Crown grills Toronto Police Const. James Forcillo in cross-examination

Nov 27, 2015 | News

Eric Wickham

Toronto Police Const. James Forcillo took to the witness stand to respond to the Crown attorney’s line of questioning.

The day in court began with a discussion about a bizarre re-enactment video shown in court on Thursday.

Forcillo appears in the video explaining Yatim’s reaction to being shot on the streetcar. As Forcillo speaks, he is also physically acting out the way Yatim moved after being shot.

As he described Yatim’s attempt to sit up after being shot three times, Forcillo sat up to a much higher degree than Yatim appeared to on the streetcar security footage.

The judge told the jury that the re-enactment video would not be available to them for further review.

Crown prosecutor Milan Rupic questioned Forcillo about his past work as a Court officer and his approach to situations that require de-escalation.

Rupic accused Forcillo of acting like a court officer the night of Sammy Yatim’s death. He said that Forcillo treated Yatim like a prisoner in court rather than an emotionally disturbed young man.

“You were playing the role of a court officer who gets to decide what is happening and when it is happening,” said Rupic.

Forcillo disagreed with Rupic’s assessment.

Rupic also questioned Forcillo’s ability to verbally de-escalate dangerous situations.

“You think de-escalation is based on magical thinking,” Rupic said.

He said Forcillo made no attempt to establish communication with Yatim and that Forcillo instead chose to draw his weapon and bark orders at him.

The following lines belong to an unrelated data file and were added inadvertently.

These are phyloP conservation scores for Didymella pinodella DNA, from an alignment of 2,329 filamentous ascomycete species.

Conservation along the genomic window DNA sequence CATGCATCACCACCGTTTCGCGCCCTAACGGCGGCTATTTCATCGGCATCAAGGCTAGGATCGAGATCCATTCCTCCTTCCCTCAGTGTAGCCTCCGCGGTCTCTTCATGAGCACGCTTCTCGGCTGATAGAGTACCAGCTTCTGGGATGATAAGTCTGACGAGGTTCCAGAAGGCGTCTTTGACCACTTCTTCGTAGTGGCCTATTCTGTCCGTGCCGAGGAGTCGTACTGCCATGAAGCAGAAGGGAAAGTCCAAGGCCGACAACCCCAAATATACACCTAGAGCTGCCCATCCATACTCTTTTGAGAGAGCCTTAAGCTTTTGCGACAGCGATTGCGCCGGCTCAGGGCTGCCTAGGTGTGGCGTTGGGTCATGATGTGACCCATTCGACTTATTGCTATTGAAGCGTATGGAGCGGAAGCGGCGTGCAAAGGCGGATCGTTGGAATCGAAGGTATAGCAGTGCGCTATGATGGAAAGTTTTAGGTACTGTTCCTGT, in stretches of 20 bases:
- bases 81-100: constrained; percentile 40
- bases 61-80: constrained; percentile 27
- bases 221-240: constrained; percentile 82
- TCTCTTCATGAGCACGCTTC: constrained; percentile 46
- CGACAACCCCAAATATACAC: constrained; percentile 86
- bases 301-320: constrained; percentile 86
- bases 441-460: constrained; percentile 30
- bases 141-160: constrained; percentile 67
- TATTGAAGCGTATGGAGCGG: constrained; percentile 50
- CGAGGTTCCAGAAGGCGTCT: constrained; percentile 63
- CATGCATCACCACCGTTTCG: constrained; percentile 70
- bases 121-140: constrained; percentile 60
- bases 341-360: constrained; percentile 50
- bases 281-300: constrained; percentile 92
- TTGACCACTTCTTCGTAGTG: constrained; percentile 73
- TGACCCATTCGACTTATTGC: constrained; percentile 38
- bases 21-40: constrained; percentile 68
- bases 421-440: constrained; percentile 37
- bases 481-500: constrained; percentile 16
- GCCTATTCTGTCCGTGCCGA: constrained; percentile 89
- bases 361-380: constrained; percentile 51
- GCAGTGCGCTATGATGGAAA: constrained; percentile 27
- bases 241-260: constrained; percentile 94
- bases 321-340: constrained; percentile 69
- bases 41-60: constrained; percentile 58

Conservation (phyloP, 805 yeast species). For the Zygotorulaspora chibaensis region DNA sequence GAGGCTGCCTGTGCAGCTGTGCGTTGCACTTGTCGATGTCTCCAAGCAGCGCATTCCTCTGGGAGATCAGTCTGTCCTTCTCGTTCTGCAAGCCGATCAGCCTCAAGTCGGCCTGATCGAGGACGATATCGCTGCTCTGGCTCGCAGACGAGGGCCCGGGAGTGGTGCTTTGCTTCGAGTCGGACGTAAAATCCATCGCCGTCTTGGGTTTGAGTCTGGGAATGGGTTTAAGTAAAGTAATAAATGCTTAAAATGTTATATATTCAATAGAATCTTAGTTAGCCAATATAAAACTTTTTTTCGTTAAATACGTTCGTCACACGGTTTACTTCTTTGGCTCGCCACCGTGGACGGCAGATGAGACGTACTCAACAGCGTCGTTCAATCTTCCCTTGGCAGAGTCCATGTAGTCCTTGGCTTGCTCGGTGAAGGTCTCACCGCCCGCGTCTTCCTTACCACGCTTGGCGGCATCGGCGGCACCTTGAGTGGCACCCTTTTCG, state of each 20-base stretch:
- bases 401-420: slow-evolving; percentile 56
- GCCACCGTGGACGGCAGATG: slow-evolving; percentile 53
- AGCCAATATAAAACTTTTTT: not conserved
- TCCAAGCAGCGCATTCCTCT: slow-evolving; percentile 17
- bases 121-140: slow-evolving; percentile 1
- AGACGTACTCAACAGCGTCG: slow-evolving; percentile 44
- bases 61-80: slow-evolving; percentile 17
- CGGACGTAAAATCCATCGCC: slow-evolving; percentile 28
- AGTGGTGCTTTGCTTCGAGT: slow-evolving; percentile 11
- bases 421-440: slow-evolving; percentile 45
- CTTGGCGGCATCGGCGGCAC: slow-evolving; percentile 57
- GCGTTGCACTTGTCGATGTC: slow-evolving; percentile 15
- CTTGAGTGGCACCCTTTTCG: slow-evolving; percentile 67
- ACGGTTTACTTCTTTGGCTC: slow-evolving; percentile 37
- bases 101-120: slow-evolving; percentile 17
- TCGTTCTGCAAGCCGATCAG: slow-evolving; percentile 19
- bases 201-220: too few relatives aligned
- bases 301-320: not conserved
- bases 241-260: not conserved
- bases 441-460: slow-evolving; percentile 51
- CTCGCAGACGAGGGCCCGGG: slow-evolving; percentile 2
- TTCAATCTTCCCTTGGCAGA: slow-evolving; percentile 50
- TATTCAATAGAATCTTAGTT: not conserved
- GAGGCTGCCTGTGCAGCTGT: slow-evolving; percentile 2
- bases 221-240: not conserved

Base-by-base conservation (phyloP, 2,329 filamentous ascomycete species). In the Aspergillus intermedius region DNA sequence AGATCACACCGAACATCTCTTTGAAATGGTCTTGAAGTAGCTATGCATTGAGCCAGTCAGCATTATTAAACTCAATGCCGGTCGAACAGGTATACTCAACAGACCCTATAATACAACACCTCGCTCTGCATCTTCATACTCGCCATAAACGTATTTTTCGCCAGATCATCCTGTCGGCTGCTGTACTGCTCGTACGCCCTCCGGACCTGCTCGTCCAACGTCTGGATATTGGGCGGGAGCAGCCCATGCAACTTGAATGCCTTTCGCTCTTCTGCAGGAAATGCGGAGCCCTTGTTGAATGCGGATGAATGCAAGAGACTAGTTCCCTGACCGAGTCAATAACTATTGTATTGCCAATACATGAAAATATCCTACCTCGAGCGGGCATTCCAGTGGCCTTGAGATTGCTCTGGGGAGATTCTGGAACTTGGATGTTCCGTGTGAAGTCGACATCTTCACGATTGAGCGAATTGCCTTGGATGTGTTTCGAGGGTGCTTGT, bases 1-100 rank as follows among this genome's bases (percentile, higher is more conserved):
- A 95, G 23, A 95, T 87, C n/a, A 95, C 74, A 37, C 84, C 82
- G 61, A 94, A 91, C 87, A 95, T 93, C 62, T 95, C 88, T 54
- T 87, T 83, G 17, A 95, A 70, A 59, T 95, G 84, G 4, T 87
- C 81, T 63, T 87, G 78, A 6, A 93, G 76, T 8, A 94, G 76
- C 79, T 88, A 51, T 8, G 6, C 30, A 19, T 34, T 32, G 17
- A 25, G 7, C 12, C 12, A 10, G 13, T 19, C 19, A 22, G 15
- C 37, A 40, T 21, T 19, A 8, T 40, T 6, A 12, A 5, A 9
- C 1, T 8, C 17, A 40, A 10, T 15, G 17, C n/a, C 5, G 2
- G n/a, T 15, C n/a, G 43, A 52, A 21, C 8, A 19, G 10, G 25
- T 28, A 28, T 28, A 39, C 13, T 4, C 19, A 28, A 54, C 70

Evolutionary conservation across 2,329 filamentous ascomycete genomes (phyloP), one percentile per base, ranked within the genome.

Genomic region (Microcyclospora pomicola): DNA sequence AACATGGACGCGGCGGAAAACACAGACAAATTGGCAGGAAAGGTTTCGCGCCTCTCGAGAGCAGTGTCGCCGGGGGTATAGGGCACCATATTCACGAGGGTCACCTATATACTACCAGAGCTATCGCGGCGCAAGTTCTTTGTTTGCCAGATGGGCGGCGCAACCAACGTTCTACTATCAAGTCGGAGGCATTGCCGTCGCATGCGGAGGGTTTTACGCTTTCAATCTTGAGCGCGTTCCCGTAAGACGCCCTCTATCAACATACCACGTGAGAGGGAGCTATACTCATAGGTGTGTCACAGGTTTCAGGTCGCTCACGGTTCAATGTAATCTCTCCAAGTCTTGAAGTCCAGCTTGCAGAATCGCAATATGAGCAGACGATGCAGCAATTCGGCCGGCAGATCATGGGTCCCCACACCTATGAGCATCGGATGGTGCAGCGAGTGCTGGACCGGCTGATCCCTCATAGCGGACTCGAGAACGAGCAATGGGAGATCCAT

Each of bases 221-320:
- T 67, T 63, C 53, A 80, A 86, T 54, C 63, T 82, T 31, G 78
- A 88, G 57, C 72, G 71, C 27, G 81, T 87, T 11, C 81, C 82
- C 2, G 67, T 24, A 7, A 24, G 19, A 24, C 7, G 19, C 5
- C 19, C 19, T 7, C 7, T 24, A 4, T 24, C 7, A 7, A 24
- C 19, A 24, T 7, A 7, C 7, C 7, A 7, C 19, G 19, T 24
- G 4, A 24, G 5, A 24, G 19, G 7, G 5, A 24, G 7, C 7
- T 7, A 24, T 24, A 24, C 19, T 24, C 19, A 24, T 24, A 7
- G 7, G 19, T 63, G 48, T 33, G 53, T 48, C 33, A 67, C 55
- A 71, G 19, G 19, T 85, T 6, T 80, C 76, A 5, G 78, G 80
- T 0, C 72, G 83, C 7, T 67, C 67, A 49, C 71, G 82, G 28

Rupic also asked Forcillo why he didn’t exercise other options before resorting to his firearm.

Forcillo defended himself by saying he had requested a taser to be brought to the scene. This taser was used on Yatim after he had been shot nine times.

Another point of contention was Forcillo’s earlier dismissal of the use of pepper spray.

“There’s a saying that pepper spray only works on cops,” Forcillo said.

Rupic challenged Forcillo’s statement that pepper spray was not a viable use of force against Yatim. He told the court that a taser and a can of pepper spray have a similar range of effectiveness. Pepper spray is most effective from four to eight feet away

In the afternoon Rupic showed the court police training videos Forcillo viewed in the Ontario Police College and at the Toronto Police Service.

Of particular note was a video about spontaneous attacks on police officers. The scenario had an assailant pull out a knife on a police officer and lunge towards him.

The officer pushed the assailant to the ground, created distance and when the assailant got back to his feet, the officer opened fire.

Forcillo commented that the officer “didn’t have to wait until he got back to his feet.”

The trial will continue on Monday.